Independence Day by Joy Castro
An agave can be many things, its tough gray-green spikes frozen in their waving like the stilled arms of an anemone in the desert’s long-parched sea. The bison of the Aztecs, it proffers its lathering innards as soap, its vicious brown-pointed tips to men as arrowheads or to women as threaded needles ready-made (with a strand of fibers left attached), its deep rubbery layers as condoms, its thinner dry sheets near the surface as paper, and its fibers as the thread for weaving, tough but softening with washing and time. If a flowering plant has been cultivated nearby, its blossoms can be used to rub hot pink or tomato red into the agave’s pale fibers just as they’re stripped from the plant. And don’t forget mezcal, the intoxication buried at the agave’s base, the root of our tequila.
Yes: the agave gives us love and frenzy, the soap to clean up afterwards and the clothes to put back on, and the codices to record our acts and visions. A whole culture can be read in the pith of the agave, if one knows how to read: a testament to the resourcefulness of a people and to the generosity of the gods we used to love, who scattered such bounty over the dry land.
Yet when the white men came, they saw only a forbidding weed, a thorned sentry tall as a man.
In the year of our Christ 1848, I was some two decades into my life, minding my business and flirting with one José Maria Loiaza—a quiet, inoffensive sort of man, the papers called him later—just living quietly, when somebody somewhere signed something, and suddenly the town of San Jose, where I’d lived since my parents moved us north from Jalisco, was no longer home. Los estados unidos ahora. México no more.
When José asked me to marry him, we headed farther north, and east into the mountains, for freedom. Raised on haciendas to know our place, we worked in wood, José and me, him a carpenter and rough carver, and me learning with sharp-tipped tools how to hew the fine detail. We thought maybe there would be call for us in the little villages, and we would find peace: the crisp light of mountain mornings, the scent of pinesap and cold streams. Birdsong.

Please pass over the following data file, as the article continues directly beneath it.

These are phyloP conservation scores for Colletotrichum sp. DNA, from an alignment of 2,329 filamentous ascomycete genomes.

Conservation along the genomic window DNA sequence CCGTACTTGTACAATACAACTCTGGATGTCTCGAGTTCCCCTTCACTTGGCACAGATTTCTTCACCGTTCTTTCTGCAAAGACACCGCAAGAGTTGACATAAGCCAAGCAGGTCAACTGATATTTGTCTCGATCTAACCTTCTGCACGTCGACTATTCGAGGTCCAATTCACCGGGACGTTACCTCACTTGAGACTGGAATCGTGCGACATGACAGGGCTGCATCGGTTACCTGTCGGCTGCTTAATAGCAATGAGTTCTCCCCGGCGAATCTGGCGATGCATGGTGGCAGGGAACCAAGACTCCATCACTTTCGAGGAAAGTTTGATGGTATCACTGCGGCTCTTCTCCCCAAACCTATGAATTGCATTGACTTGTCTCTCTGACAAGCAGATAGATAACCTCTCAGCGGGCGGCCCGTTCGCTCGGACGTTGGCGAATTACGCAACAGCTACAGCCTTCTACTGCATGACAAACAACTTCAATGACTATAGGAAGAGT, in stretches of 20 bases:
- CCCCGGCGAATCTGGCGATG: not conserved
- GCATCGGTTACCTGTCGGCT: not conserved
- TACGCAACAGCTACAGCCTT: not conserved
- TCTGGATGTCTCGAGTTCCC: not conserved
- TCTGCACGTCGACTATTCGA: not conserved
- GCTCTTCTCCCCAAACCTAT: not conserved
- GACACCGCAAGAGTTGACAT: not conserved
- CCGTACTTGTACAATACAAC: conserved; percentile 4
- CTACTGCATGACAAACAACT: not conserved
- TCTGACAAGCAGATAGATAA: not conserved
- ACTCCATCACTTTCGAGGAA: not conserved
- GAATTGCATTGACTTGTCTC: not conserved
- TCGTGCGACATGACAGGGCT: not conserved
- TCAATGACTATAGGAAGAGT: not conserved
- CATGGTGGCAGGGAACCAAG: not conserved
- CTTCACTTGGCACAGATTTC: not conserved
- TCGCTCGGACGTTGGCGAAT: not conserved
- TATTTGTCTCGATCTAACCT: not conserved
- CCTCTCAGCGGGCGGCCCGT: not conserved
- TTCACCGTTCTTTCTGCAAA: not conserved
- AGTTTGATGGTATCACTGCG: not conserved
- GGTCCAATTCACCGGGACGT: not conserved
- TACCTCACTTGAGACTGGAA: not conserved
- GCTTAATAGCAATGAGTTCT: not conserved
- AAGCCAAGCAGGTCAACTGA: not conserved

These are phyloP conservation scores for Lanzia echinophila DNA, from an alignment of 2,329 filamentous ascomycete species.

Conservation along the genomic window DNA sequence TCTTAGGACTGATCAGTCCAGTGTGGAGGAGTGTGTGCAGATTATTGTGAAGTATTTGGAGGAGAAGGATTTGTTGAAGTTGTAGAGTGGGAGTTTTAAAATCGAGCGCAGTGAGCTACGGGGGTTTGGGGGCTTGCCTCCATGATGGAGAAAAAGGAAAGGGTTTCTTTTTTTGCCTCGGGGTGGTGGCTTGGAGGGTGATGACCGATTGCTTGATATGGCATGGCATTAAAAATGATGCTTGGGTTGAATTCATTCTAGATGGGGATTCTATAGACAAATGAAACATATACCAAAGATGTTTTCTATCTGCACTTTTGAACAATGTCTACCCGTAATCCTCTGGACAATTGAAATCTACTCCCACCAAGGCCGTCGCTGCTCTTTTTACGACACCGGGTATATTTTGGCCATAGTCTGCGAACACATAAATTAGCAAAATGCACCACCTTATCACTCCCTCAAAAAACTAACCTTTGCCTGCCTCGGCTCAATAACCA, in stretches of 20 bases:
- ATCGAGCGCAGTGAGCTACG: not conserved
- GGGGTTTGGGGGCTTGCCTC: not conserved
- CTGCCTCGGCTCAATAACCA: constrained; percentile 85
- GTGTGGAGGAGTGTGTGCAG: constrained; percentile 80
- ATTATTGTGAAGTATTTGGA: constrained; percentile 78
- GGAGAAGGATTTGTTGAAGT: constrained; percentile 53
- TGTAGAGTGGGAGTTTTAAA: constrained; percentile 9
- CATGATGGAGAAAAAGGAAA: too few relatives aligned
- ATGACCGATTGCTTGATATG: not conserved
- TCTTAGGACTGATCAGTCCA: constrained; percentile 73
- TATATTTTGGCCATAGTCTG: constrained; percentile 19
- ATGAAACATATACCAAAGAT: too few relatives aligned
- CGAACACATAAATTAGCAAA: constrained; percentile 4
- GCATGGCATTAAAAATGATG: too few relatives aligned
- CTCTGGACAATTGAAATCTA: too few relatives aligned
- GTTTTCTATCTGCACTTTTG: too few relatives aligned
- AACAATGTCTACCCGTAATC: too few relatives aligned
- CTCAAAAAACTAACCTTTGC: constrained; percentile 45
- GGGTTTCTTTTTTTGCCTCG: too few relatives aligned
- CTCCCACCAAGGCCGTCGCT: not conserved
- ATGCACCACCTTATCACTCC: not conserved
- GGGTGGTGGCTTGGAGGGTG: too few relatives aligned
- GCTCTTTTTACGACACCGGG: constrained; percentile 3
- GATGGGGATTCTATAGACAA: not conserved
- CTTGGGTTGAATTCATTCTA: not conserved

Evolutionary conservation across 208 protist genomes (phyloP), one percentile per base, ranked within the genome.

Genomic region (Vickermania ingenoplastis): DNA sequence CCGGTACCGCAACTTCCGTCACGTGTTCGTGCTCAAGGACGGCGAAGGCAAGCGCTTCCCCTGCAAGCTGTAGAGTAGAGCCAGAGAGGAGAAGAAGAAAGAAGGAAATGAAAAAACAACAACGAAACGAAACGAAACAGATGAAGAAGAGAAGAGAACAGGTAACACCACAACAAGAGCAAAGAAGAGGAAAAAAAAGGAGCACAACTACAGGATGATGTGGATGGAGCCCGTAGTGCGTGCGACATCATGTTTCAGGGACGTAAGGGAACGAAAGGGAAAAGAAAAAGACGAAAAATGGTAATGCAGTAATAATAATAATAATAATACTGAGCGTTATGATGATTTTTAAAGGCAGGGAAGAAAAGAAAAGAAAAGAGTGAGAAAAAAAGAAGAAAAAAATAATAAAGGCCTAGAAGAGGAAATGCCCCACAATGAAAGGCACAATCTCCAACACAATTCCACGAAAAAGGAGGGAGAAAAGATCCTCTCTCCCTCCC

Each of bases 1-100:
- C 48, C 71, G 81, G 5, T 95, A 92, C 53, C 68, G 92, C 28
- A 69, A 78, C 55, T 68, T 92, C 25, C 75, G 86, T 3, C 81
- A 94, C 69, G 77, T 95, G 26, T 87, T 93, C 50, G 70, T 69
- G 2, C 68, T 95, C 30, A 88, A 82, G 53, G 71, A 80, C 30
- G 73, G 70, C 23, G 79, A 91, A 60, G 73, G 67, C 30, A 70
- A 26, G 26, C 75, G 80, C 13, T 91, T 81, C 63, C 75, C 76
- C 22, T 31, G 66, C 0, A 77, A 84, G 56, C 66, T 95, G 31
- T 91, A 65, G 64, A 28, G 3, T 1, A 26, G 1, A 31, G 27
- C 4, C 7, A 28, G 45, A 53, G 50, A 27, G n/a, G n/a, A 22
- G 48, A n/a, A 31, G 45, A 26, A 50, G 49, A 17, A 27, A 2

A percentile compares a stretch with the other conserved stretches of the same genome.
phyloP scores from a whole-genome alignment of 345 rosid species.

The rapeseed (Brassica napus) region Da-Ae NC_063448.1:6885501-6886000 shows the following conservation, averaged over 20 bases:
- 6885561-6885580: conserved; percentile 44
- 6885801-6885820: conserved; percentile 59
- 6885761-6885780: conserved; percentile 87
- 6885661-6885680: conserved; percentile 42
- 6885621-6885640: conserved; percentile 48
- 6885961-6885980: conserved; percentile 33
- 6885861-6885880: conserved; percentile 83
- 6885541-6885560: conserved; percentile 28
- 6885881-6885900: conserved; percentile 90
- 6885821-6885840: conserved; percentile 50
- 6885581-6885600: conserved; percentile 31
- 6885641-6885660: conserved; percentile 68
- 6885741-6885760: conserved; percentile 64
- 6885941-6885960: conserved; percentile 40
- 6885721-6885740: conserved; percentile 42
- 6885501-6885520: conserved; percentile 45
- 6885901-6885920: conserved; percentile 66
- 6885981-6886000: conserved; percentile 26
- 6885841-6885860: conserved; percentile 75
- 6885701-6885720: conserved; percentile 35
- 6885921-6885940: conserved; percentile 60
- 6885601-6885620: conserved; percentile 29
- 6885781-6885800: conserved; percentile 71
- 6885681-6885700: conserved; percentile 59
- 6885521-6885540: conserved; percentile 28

But then somebody somewhere found some gold, and suddenly people—men, white men—were flooding everywhere, craving that useless shine. Quick and dirty riches. They came alone or in little bands through the mountains, risking death, these men without women or soap. They staggered along the streets of Downieville, loving nothing more than whisky, cards, and fast wealth.
Frederick Cannon, rushing in your rush for gold, did my gold shoulders disarray your mind? I was one of Downieville’s few women. And brown. Did you think to pan beneath my skirt that day you ripped our door from its leather hinges, reveling in fresh statehood, stumbling with your friends down Main Street, a celibate and frustrated brotherhood of miners-forty-niners, your fingers sunk all day in the earth’s wetness, sifting for a treasure you could sell?
July 4, 1851. God Bless Your America, los estados unidos ahora, when a mere three years ago it had been home and mine. Praise God and liberty. Your revelries went on all day, guns fired into the air, bright bunting strung around the general store, whisky downed in gulps, your faces painted red and white, chickens and hogs massacred for your culinary delight. Your feast of grease. When you and your drunken miner friends wove down Main Street, shouting your national pride, loud, fueled by your clogged cocks, did the closed door of our little house offend you? Did it confuse you, there in the mountains, in the place you’d come for your fortune of last resort—where you’d expected that everything, finally, would open to you? Were its shut boards the final straw after months of your invisibility to me? How goddamn pissed off you’d been when I wouldn’t notice you, the tension so hot and thick I could smell its stench when I went to draw water from the Yuba. When I lifted the clay jar to my head, your gaze sifted my dress like fingers.
That evening, July 4th, when José came home, our wooden door lay in the street. Main Street, USA. Without shame you did it, Frederick Cannon, knocked my door from its frame, threw it down, and came with your stink into the place that was mine. Your friends, drunk on America and whisky and our mezcal, waited laughing in the road.
You left with my shawl, its cobalt tassels swinging in the hot evening wind.
Plenty of women can handle a blade, and I was a carver, a worker in fine detail. When you stumbled past the next morning, groaning with tequila suffering, José stopped you, demanding payment for the door’s repair. (The broken door. That’s what he said. Some things cannot be spoken.) You spat in the dust, called my husband a bad name.